In “Jackie”: The Exploitation of a First Lady, Irving Shulman—sociologist/misogynist— suggested that the movie magazines offered “uterine tidbits” and “a clitoral interpretation of life” to their largely female audience, a dastardly editorial policy that, in turn, infected the entirety of the mainstream media. Shulman uses the tabloids’ Jackie Kennedy coverage to illustrate this insidious trickle-down effect.
This is interesting, yes, but it is also wrong.
The mainstream press latched onto the Kennedys’ spectacular appeal early. The family had received regular press coverage since Joe Kennedy’s days in Hollywoodand his subsequent ambassadorship in the Court of St. James. They were no strangers to publicity and, in July 1953, before she was even married, Life ran a four-page spread on Senator Kennedy’s fiancé.
A similar cover feature appeared in 1958 and, a year later, the FRONTRUNNER’S APPEALING WIFE was front-and-center in a cover photograph, with JFK hovering in the background, curiously out of focus. In the fall of 1960, Look followed suit with an article on all the Kennedy women and a cover of the Senator’s 29 year old wife in a strapless dress with a hint of cleavage. At the time of the Inauguration, Ladies Home Journal was running serialized excerpts from Mary Van Rensselaer Thayer’s authorized biography, giving readers an intimate peek into the new First Lady’s life via singularly florid prose. By the time the movie magazines began hesitantly running her on their covers in the winter of 1961, Jackie had been making regular appearances in Life and Look for nearly a decade.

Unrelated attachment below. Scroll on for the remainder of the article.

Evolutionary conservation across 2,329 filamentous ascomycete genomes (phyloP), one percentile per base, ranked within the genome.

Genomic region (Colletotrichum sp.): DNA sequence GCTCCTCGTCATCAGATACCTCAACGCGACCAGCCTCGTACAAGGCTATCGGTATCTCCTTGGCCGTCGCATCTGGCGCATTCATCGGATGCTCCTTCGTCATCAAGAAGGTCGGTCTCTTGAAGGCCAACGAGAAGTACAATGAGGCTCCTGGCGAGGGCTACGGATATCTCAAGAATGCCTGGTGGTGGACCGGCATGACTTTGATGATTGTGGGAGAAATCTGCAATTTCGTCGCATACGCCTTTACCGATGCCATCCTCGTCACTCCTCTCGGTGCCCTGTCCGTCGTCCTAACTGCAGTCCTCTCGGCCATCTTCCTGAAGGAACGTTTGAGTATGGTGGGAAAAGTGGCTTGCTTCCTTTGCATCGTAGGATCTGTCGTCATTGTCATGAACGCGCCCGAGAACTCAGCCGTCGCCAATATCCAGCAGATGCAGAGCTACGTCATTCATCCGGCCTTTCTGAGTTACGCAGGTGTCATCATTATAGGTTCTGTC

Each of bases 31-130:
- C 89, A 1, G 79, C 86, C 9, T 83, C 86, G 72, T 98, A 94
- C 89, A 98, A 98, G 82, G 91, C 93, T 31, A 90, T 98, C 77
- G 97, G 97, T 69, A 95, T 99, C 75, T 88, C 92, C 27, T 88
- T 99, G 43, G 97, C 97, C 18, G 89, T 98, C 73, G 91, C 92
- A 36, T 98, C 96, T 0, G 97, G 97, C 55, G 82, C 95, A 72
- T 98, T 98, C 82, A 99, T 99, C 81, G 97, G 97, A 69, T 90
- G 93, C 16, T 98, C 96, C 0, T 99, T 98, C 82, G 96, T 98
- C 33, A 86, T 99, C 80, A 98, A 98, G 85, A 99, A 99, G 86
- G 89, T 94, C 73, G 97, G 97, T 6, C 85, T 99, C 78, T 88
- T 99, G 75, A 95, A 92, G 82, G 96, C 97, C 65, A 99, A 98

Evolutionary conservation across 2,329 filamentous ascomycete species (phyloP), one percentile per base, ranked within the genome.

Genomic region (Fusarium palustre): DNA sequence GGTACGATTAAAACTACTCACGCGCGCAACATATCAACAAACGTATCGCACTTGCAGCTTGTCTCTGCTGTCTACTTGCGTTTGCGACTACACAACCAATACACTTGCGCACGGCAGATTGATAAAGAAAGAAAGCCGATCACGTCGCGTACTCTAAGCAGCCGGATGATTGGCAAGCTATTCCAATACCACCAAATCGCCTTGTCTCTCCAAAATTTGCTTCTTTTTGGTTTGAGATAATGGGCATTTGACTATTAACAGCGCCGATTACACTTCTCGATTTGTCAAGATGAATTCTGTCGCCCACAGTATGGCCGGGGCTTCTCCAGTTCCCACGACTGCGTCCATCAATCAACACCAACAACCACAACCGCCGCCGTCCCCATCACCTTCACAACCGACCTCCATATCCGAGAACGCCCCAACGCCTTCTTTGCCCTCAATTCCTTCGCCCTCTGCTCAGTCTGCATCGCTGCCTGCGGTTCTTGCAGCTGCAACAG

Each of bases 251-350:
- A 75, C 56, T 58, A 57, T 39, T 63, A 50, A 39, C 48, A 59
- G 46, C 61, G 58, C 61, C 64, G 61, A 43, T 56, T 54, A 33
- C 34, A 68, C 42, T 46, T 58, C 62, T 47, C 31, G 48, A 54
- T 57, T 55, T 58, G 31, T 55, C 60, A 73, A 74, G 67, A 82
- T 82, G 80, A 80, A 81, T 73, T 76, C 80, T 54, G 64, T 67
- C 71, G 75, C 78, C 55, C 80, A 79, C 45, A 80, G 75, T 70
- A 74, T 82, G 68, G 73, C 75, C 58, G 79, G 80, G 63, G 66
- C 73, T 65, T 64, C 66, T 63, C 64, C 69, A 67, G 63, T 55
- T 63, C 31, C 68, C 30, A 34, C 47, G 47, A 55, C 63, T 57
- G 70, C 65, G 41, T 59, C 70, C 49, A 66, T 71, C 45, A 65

The exposure in the mainstream magazines hinged on the notion of exclusive access to extremely private moments. Between the election and Inauguration, Life devoted a cover to JFK Jr.’s christening. In its February 28, 1961 issue, Look gave readers “exclusive” access to an “informal visit” with the new First Family, including photographs of Jackie swaddling the Kennedy’s newborn. The accompanying copy notes that, when the photographs were taken, the infant “had not long graduated from an incubator.”
Such reports were stylish, authorized and, often, in full-color, but they were also— at their core— fueled by provocative images and personality-based narratives. By 1961, the mainstream magazines were already strolling down the path upon which the tabloids were about to stumble.